The prospect of reviving Marcos is looming as voting takes place in the Philippines.  Written by Reuters

The prospect of reviving Marcos is looming as voting takes place in the Philippines. Written by Reuters


© Reuters. FILE PHOTO: Philippine Presidential Candidate Ferdinand “Bongbong” Marcos Jr., son of the late dictator Ferdinand Marcos, delivers a speech during a pre-election rally in Lipa, Batangas Province, Philippines, April 20, 2022. REUTERS / Eloisa Lopez


By Enrico Dela Cruz

MANILA (Reuters) – Polls opened in the Philippines on Monday in the country’s largest presidential election in decades, with the prospect of a once unthinkable return to power by the Marcos family, 36 years after they were overthrown in a “people’s power” uprising.

Former senator and congressman Ferdinand Marcos Jr., the son and namesake of a dictator whose two-decade rule ended in a public uprising and humiliating his family’s exile, clashes in the election.

Opinion polls suggest that Marcos, popularly known as “Bongbong”, leads his rival by over 30 percentage points, who was at the top of every poll this year. This means that Robredo will need a late rise or a low turnout if he wants to win the presidency.

Voters began to line up long before the polls opened at 6 a.m. (Sunday at 10 p.m. GMT), and polling stations will run longer than usual due to COVID-19 precautionary measures.

Polls close at 7 p.m., and an unofficial vote count could show a winner within hours.

Marcos, 64, has not presented a real political platform, but his presidency is expected to ensure continuity from outgoing leader Rodrigo Duterte, whose relentless, powerful approach has proven popular and helped him consolidate power quickly.

Robredo, 57, a former human rights lawyer and unwavering liberal, has vowed to improve education and prosperity, fight poverty and improve market competition if elected.

The Election Commission (Comelec) said on Monday it had not received reports of major problems on the ground so far, but there were minor delays in some constituencies in the southern provinces of Cotabato and Marawi.

“Our assumption is that everything is going well because so far there are no unwanted and negative reports,” Comeleca spokesman John Rex Laudiangco told a news briefing.

Marcos voted in his home province of Ilocos Norte, and on his departure he spoke only briefly to reporters.


Marcos was encouraged by the support of many younger Filipinos born after the 1986 revolution, after launching a huge offensive on social media in an optimistic campaign that carried a hint of historical revisionism.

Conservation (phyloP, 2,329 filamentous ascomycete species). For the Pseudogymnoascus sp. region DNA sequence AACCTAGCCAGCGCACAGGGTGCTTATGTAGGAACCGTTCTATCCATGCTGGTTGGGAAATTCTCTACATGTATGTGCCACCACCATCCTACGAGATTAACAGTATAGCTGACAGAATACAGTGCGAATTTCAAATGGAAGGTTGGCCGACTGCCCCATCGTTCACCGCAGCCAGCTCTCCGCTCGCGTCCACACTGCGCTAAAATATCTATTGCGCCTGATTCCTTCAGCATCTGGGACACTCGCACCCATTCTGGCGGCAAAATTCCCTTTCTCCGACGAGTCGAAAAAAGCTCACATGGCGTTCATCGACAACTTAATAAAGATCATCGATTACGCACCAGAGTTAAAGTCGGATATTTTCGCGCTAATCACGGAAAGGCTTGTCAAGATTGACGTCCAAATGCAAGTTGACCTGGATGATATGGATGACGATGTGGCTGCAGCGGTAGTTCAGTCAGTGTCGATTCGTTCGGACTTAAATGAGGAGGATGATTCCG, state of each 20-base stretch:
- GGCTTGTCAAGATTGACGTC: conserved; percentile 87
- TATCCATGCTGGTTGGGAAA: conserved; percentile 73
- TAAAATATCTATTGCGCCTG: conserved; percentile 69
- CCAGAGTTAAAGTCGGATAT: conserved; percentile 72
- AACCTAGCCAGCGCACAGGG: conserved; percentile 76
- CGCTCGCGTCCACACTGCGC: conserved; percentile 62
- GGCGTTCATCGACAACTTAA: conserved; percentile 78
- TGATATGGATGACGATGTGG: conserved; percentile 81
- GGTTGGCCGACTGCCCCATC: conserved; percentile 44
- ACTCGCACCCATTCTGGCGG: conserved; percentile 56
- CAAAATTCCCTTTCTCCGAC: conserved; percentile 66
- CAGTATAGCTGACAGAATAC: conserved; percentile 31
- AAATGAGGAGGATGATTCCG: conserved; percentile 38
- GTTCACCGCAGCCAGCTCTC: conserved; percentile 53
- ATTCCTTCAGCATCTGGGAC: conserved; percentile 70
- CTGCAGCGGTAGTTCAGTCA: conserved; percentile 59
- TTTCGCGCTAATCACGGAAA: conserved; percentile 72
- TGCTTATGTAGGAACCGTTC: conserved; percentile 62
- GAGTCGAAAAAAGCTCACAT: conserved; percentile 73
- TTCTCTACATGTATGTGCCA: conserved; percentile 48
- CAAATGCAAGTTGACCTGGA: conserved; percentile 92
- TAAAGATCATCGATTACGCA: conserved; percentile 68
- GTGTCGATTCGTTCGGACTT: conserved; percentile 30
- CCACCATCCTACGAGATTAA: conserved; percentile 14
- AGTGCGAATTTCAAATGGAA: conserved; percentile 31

His supporters and influencers on social media dismissed stories of looting, chronicity and brutality under his late father’s state of war as lies sold by opponents, presenting, as his critics say, a different version of history. Camp Marcos denied running disinformation campaigns.

Despite falling out of favor, the Marcos family returned from exile in the 1990s and has been a powerful force in Philippine politics ever since, retaining its influence with immense wealth and far-reaching ties.

The vote also represents an opportunity for Marcos to avenge his defeat by Robred in the 2016 vice presidential election, a narrow defeat of just 200,000 votes he tried unsuccessfully to undo.

Marcos shied away from debate and campaigned on a message of optimism and unity, telling hundreds of thousands of supporters on Saturday that he dreamed of “winning the unity of the entire Philippines”.

Robredo promised supporters better education, health care and public services if elected.

A change in the election game could be vice-presidential candidate Sara Duterte-Carpio, the popular daughter of the incumbent president, who could pass on part of her father’s huge support to Marcos. The president did not support any candidate.

About 65 million Filipinos have the right to vote on Duterte’s successor after his six years in power.

There are also about 18,000 seats available, from seats in the Senate and Congress to mayors, governors and councilors.

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